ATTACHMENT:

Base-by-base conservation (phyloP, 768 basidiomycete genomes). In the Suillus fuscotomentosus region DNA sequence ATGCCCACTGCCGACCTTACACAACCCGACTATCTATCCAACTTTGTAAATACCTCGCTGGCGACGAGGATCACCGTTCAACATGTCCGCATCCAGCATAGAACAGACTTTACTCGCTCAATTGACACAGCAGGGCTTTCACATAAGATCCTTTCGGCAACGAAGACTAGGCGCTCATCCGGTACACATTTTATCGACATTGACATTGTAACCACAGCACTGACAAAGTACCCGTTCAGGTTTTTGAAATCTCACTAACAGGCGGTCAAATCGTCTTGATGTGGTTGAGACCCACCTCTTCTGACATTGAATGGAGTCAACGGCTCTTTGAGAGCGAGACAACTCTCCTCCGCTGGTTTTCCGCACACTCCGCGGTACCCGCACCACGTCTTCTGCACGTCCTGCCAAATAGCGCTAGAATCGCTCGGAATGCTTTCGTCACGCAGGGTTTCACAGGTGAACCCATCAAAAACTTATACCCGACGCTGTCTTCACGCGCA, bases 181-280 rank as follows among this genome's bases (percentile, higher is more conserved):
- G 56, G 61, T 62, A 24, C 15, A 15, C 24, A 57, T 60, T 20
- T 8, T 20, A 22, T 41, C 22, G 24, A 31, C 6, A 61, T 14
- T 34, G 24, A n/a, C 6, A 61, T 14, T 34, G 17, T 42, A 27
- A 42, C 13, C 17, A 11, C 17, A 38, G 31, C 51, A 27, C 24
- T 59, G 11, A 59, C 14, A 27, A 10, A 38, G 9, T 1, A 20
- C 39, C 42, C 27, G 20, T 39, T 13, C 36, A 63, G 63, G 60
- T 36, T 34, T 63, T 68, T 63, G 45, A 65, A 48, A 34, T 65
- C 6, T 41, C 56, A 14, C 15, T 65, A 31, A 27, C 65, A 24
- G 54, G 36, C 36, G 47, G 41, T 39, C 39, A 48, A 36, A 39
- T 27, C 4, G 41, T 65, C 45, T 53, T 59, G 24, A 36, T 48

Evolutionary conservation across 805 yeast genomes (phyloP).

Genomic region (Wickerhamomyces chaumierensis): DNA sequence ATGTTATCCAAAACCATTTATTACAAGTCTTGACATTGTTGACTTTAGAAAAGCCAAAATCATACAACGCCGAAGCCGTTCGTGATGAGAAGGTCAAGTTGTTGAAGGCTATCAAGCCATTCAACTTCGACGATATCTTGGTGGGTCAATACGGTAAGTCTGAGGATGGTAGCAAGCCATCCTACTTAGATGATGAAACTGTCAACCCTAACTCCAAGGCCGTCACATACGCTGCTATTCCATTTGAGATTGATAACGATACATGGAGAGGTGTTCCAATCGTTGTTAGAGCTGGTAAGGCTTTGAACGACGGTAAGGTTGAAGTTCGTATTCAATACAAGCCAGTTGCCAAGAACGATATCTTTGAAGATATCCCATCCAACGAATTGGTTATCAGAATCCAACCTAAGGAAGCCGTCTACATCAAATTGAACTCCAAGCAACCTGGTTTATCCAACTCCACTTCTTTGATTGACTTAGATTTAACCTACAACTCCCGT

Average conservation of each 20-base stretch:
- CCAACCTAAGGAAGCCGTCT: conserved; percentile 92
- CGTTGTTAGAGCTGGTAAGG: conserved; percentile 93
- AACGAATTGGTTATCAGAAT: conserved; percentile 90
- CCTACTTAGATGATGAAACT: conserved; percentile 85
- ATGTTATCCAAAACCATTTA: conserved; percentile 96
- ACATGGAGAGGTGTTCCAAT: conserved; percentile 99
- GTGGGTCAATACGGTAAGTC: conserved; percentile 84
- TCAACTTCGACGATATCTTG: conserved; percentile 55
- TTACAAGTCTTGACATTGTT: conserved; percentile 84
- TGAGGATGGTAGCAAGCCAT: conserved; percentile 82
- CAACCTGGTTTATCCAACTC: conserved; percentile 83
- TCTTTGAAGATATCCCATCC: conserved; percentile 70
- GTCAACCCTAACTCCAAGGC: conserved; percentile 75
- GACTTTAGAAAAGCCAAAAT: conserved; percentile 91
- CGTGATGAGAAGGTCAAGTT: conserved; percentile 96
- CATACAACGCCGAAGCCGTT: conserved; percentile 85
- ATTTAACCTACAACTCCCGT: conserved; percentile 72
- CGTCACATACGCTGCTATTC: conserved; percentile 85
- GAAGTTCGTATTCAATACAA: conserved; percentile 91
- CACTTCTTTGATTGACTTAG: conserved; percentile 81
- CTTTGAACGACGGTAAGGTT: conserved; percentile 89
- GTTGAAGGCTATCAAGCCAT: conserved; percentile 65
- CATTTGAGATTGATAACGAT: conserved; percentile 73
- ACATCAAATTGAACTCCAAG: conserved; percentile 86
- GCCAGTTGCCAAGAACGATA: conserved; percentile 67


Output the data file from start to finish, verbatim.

Base-by-base conservation (phyloP, 768 basidiomycete genomes). In the Suillus fuscotomentosus region DNA sequence ATGCCCACTGCCGACCTTACACAACCCGACTATCTATCCAACTTTGTAAATACCTCGCTGGCGACGAGGATCACCGTTCAACATGTCCGCATCCAGCATAGAACAGACTTTACTCGCTCAATTGACACAGCAGGGCTTTCACATAAGATCCTTTCGGCAACGAAGACTAGGCGCTCATCCGGTACACATTTTATCGACATTGACATTGTAACCACAGCACTGACAAAGTACCCGTTCAGGTTTTTGAAATCTCACTAACAGGCGGTCAAATCGTCTTGATGTGGTTGAGACCCACCTCTTCTGACATTGAATGGAGTCAACGGCTCTTTGAGAGCGAGACAACTCTCCTCCGCTGGTTTTCCGCACACTCCGCGGTACCCGCACCACGTCTTCTGCACGTCCTGCCAAATAGCGCTAGAATCGCTCGGAATGCTTTCGTCACGCAGGGTTTCACAGGTGAACCCATCAAAAACTTATACCCGACGCTGTCTTCACGCGCA, bases 181-280 rank as follows among this genome's bases (percentile, higher is more conserved):
- G 56, G 61, T 62, A 24, C 15, A 15, C 24, A 57, T 60, T 20
- T 8, T 20, A 22, T 41, C 22, G 24, A 31, C 6, A 61, T 14
- T 34, G 24, A n/a, C 6, A 61, T 14, T 34, G 17, T 42, A 27
- A 42, C 13, C 17, A 11, C 17, A 38, G 31, C 51, A 27, C 24
- T 59, G 11, A 59, C 14, A 27, A 10, A 38, G 9, T 1, A 20
- C 39, C 42, C 27, G 20, T 39, T 13, C 36, A 63, G 63, G 60
- T 36, T 34, T 63, T 68, T 63, G 45, A 65, A 48, A 34, T 65
- C 6, T 41, C 56, A 14, C 15, T 65, A 31, A 27, C 65, A 24
- G 54, G 36, C 36, G 47, G 41, T 39, C 39, A 48, A 36, A 39
- T 27, C 4, G 41, T 65, C 45, T 53, T 59, G 24, A 36, T 48

Evolutionary conservation across 805 yeast genomes (phyloP).

Genomic region (Wickerhamomyces chaumierensis): DNA sequence ATGTTATCCAAAACCATTTATTACAAGTCTTGACATTGTTGACTTTAGAAAAGCCAAAATCATACAACGCCGAAGCCGTTCGTGATGAGAAGGTCAAGTTGTTGAAGGCTATCAAGCCATTCAACTTCGACGATATCTTGGTGGGTCAATACGGTAAGTCTGAGGATGGTAGCAAGCCATCCTACTTAGATGATGAAACTGTCAACCCTAACTCCAAGGCCGTCACATACGCTGCTATTCCATTTGAGATTGATAACGATACATGGAGAGGTGTTCCAATCGTTGTTAGAGCTGGTAAGGCTTTGAACGACGGTAAGGTTGAAGTTCGTATTCAATACAAGCCAGTTGCCAAGAACGATATCTTTGAAGATATCCCATCCAACGAATTGGTTATCAGAATCCAACCTAAGGAAGCCGTCTACATCAAATTGAACTCCAAGCAACCTGGTTTATCCAACTCCACTTCTTTGATTGACTTAGATTTAACCTACAACTCCCGT

Average conservation of each 20-base stretch:
- CCAACCTAAGGAAGCCGTCT: conserved; percentile 92
- CGTTGTTAGAGCTGGTAAGG: conserved; percentile 93
- AACGAATTGGTTATCAGAAT: conserved; percentile 90
- CCTACTTAGATGATGAAACT: conserved; percentile 85
- ATGTTATCCAAAACCATTTA: conserved; percentile 96
- ACATGGAGAGGTGTTCCAAT: conserved; percentile 99
- GTGGGTCAATACGGTAAGTC: conserved; percentile 84
- TCAACTTCGACGATATCTTG: conserved; percentile 55
- TTACAAGTCTTGACATTGTT: conserved; percentile 84
- TGAGGATGGTAGCAAGCCAT: conserved; percentile 82
- CAACCTGGTTTATCCAACTC: conserved; percentile 83
- TCTTTGAAGATATCCCATCC: conserved; percentile 70
- GTCAACCCTAACTCCAAGGC: conserved; percentile 75
- GACTTTAGAAAAGCCAAAAT: conserved; percentile 91
- CGTGATGAGAAGGTCAAGTT: conserved; percentile 96
- CATACAACGCCGAAGCCGTT: conserved; percentile 85
- ATTTAACCTACAACTCCCGT: conserved; percentile 72
- CGTCACATACGCTGCTATTC: conserved; percentile 85
- GAAGTTCGTATTCAATACAA: conserved; percentile 91
- CACTTCTTTGATTGACTTAG: conserved; percentile 81
- CTTTGAACGACGGTAAGGTT: conserved; percentile 89
- GTTGAAGGCTATCAAGCCAT: conserved; percentile 65
- CATTTGAGATTGATAACGAT: conserved; percentile 73
- ACATCAAATTGAACTCCAAG: conserved; percentile 86
- GCCAGTTGCCAAGAACGATA: conserved; percentile 67